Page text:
It's rare that a dog does not act human at the most inconvenient times. Dog owners are not alone in seeing pets as almost human, having emotions and worthy of affection. An animal portrait may successfully be done because of the application of this recognition and study of dogs’ moods, likes, and dislikes.
A dog resents having his picture taken starts barking at the wrong instant, wags a friendly tail or refuses to prick up his ears. The dog could start being hardheaded and give the portrait artist a difficult time. Getting your dog to do an interesting and arrestive pose may be accomplished when you surprise it with a sound rather than a smell. When a dog catches a scent, he ruins the picture by craning his neck, but when a dog is slightly startled, he pricks up his ears and stands upright.
The best time to get your dog's picture taken is when he is bright and alert, which happens early in the morning. Hungry dogs make poses more readily since they are more alert. It is also not so hot at this time, so he would not be panting as much as when he is done playing and exercising. A fatigued dog makes a poor subject, and a dog with his mouth open is not looked upon with favor, with the exception of two breeds, the German Shepherd and the Saint Bernard.
The radio broadcasting studios and the dog photographers’ studios have this one common characteristic about them. There is a wide variety of sound effects on hand for them to use. Bird calls, mouse squeaks, duck quacks, pop guns, and dozens of other similar requirements are available.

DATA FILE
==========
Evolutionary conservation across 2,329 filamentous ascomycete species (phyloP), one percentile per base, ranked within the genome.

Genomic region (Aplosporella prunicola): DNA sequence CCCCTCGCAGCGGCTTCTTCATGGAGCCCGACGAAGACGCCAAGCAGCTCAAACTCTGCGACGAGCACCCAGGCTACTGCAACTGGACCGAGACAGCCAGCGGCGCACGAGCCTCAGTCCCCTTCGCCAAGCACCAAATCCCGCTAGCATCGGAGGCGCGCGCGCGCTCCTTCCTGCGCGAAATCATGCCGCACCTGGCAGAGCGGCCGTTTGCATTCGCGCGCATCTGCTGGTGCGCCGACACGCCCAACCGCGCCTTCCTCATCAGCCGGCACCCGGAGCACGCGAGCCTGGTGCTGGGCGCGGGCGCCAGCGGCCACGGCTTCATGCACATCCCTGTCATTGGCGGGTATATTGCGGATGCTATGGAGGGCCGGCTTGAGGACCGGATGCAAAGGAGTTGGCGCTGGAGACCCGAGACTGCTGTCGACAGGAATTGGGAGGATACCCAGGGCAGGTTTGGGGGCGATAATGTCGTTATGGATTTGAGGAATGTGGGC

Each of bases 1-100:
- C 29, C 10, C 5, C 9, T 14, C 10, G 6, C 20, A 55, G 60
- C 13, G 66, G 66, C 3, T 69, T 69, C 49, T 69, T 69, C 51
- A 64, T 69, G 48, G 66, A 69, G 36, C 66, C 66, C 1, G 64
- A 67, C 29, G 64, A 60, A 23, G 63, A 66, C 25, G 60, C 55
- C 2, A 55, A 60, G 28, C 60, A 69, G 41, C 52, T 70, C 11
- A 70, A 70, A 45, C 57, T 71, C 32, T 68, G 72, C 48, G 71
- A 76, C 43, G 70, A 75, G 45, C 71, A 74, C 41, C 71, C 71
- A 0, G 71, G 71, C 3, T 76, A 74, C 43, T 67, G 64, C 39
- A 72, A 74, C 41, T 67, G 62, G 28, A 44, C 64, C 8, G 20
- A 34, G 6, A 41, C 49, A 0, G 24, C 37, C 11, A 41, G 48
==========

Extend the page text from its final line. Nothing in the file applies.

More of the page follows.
A breeder wants that when he inspects the proofs of the dog's portraits, he will see only a dog with perfect form and grooming. The work of an artist who draws and the work of a dog photographer differ in one aspect. When an artist draws, he makes an effort to include only the visible and not the invisible. The other way is true for dog photographers who must capture in the portrait things that should be there and not just things easily seen.
When taking pictures of a daschund, it's advisable to exaggerate its length. Most breeds should be taken with all four feet firmly planted on the ground and with the body at a slight angle to assure correct foreshortening. The most sophisticated of all the breeds is the German boxer. He is often friendly with humans but is liable to be antagonistic where other dogs are around.
Sometimes, amateur photographers forget that the easiest dog to photograph is a hungry dog. Amateur photographers who stuff their dogs will end up with lazy and disinterested subjects when the shoot takes place. It is no trouble for an alert dog to assume the stance.
Photographers would, in a lot of cases, ask owners not to be there when they are posing the dog. They do this because some pet owners can be quite fussy about their dog, just like a doting mother. Likewise the dog is too accustomed to the tricks employed by his master in attracting his attention and is not aided by his presence. The desirable reaction of the animal would come out if it heard various sound effects.